Court Opinions- Mar 18, 2019

In the Matter of Laurie Booras

In this judicial disciplinary proceeding, the Colorado Supreme Court considered the exceptions of now-former Colorado Court of Appeals Judge Laurie Booras to the Colorado Commission on Judicial Discipline’s recommendation that she be removed from office and that she be ordered to pay the costs incurred by the commission.

The commission’s recommendation was based on the factual findings and conclusions of law set forth in the Dec. 12 report of the special masters in this case, which concluded that Booras had violated Canon 1, Rule 1.2, Canon 3, Rule 3.1, and Canon 3, Rule 3.5 of the Colorado Code of Judicial Conduct by disclosing confidential information belonging to the Court of Appeals (namely, the vote of a Court of Appeals division on a case prior to the issuance of the decision in that case) to an intimate, non-spousal partner and used inappropriate racial epithets in communications with that intimate partner, including a racially derogatory reference to a Court of Appeals colleague.

Booras claimed that her communications with her then-intimate partner were protected by the First Amendment and that the recommendation that she be removed from office was too severe. She also submitted her resignation Jan. 2, though no party contended that her resignation rendered the matter moot.

The Supreme Court concluded that the commission properly found that Booras’ communications with her then-intimate partner were not protected by the First Amendment and, given Booras’ resignation, the court said it did not need to decide whether her removal from office was appropriate. 

The court concluded that the appropriate sanction was to accept Booras’ resignation, the imposition of a public censure, and an order requiring Judge Booras to pay the commission’s costs.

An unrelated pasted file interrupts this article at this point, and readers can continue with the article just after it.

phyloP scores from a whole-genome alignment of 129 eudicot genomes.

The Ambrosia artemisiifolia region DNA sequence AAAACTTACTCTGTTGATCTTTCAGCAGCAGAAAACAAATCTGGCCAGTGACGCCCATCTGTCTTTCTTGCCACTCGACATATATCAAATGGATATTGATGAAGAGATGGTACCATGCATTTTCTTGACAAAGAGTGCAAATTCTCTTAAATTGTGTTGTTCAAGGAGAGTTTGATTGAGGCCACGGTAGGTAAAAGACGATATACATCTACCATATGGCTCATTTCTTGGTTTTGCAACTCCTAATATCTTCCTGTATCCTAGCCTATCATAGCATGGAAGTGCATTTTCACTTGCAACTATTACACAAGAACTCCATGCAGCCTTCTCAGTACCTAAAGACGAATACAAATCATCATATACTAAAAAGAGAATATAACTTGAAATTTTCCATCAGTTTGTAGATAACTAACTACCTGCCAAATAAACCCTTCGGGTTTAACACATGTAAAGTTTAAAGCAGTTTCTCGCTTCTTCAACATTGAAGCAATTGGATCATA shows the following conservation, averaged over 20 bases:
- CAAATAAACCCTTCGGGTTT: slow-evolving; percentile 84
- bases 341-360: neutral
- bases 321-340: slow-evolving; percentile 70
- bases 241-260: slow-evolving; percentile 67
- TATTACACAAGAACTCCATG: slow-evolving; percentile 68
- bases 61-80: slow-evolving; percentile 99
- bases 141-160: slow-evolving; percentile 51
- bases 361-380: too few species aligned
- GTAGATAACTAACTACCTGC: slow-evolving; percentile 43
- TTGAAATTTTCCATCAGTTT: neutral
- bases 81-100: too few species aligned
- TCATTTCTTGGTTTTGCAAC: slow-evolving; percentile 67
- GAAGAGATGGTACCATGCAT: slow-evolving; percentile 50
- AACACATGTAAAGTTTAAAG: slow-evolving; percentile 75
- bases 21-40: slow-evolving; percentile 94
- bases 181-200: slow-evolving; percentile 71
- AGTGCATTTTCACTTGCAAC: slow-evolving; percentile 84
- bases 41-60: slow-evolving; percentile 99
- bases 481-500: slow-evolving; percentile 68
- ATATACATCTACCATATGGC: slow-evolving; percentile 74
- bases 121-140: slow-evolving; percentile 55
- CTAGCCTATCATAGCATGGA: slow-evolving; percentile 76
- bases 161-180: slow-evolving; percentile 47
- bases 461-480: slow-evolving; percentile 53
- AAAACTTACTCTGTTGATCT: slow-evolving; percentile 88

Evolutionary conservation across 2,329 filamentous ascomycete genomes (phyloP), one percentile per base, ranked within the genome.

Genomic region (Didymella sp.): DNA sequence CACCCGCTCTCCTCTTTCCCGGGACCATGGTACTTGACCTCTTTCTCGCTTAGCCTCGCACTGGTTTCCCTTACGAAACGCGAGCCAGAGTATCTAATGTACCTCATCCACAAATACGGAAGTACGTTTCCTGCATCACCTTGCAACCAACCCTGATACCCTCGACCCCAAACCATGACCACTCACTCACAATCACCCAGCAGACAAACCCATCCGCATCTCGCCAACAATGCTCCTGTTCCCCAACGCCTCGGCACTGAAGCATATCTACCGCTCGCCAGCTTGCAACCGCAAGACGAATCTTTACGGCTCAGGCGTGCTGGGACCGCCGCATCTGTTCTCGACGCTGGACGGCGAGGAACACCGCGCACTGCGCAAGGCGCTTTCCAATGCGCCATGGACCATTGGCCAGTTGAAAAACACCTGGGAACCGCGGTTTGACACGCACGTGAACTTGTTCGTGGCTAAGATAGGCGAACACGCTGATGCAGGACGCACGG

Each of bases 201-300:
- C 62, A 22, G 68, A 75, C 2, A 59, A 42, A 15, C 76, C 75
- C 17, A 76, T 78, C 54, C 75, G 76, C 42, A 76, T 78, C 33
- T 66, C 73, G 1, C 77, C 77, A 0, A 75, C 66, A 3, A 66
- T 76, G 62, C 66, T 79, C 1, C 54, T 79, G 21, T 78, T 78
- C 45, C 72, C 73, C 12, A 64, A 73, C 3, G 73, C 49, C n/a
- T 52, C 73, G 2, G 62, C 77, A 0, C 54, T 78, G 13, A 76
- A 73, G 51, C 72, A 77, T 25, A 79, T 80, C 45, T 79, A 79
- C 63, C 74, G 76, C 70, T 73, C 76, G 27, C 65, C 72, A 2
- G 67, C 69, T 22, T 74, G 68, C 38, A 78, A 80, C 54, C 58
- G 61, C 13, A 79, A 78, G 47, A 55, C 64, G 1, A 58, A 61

Johnson v. People

In this appeal, the Colorado Supreme Court considered whether the Court of Appeals erred when it held that the trial court’s extraneous jury instruction concerning reasonable doubt did not unconstitutionally lower the prosecution’s burden of proof. 

During voir dire, after giving the standard definition of reasonable doubt, the trial court described how hesitating to act relates to having a reasonable doubt. While the trial court’s extraneous “hesitate to act” instruction was improper, there is not a reasonable likelihood that it prejudiced the defendant. The instruction was nonsensical, given only once during voir dire, not referenced by either party at any time, and flanked by the proper instruction regarding the burden of proof at the beginning and end of the trial. The Supreme Court held that the instruction did not lower the prosecution’s burden of proof in violation of due process and affirmed the judgment of the Court of Appeals.

People v. Threlkel

As part of a narcotics investigation in 2017, law enforcement deputies obtained arrest warrants for Amber Threlkel and her significant other, Robert Allen, based on their alleged distribution of controlled substances. While trying to make the arrests, the deputies saw a truck owned by Allen leave his and Threlkel’s home and suspected they were in the truck. 

The deputies attempted to perform a traffic stop, but the truck evaded them. They later apprehended Allen within a mile of the home, and another deputy recognized Threlkel hitch-hiking and detained her.

Before trial, Threlkel filed several motions to suppress. The trial court granted one of them, finding that the deputies lacked reasonable, articulable suspicion to stop her. The court thus suppressed all evidence and observations derived from Threlkel’s stop, including her statements. According to the court, the prosecution would not be allowed to mention at trial that Threlkel was at the location where she was detained. 

The Supreme Court reversed, concluding that the deputies had reasonable, articulable suspicion to detain Threlkel. The court further concluded that, even if the trial court’s contrary ruling had been correct, there is no authority to suppress the deputies’ observations and investigation before they contacted Threlkel. Accordingly, the court remanded this matter to the trial court for further proceedings consistent with this opinion.

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